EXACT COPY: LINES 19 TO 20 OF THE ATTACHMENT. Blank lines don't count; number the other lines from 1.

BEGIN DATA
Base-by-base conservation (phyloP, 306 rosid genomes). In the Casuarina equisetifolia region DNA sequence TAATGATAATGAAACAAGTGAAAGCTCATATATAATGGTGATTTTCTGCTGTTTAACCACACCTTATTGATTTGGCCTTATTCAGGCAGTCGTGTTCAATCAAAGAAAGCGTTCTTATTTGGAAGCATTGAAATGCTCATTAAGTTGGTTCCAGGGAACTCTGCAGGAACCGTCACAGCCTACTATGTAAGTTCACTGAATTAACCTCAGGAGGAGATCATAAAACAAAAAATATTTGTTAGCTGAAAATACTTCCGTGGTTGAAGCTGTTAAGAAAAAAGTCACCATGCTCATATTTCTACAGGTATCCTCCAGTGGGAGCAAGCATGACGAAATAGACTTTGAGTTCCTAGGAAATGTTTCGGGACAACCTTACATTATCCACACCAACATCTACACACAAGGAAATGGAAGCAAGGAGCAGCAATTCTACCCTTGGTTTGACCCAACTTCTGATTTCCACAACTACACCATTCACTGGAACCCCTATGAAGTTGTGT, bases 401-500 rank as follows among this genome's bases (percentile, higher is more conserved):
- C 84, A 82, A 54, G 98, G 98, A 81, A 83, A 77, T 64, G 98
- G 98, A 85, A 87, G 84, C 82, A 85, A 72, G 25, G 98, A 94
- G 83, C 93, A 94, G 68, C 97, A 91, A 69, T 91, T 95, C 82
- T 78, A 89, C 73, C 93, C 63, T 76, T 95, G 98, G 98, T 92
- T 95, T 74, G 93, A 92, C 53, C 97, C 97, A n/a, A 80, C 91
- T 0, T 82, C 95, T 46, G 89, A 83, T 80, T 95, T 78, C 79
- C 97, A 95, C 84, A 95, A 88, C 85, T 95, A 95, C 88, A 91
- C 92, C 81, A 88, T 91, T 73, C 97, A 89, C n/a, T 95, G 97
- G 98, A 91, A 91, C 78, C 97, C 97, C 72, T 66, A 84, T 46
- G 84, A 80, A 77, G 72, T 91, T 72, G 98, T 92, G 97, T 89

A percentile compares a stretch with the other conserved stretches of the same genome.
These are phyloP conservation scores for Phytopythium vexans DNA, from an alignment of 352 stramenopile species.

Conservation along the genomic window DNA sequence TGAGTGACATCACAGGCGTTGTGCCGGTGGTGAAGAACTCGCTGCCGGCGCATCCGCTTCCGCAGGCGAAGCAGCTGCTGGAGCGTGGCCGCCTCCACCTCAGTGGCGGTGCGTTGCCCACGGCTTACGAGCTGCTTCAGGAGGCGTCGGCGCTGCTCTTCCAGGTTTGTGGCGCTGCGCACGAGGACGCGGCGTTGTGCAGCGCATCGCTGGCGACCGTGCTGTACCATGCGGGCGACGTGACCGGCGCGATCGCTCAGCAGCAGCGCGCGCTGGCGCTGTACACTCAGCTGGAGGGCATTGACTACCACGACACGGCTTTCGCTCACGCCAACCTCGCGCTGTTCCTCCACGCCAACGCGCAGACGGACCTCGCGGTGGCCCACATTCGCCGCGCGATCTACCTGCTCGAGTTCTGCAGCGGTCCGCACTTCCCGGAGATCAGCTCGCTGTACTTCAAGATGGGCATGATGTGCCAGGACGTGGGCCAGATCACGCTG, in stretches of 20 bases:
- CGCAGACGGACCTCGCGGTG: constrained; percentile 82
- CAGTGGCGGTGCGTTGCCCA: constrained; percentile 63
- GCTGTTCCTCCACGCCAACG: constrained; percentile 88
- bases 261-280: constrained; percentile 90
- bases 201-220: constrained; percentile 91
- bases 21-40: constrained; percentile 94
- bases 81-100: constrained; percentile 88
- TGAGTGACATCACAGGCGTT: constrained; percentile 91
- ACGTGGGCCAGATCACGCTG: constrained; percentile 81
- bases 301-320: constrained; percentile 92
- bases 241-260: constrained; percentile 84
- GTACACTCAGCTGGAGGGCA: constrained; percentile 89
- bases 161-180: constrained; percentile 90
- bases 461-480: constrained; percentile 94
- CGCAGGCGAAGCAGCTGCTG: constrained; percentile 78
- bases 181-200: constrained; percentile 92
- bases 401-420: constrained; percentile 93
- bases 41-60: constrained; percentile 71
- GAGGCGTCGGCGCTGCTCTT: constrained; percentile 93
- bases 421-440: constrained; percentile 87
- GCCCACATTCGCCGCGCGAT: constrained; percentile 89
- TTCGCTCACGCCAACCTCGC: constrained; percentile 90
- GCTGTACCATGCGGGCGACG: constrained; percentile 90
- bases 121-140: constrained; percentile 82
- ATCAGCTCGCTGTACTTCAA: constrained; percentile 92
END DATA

- bases 201-220: constrained; percentile 91
- bases 21-40: constrained; percentile 94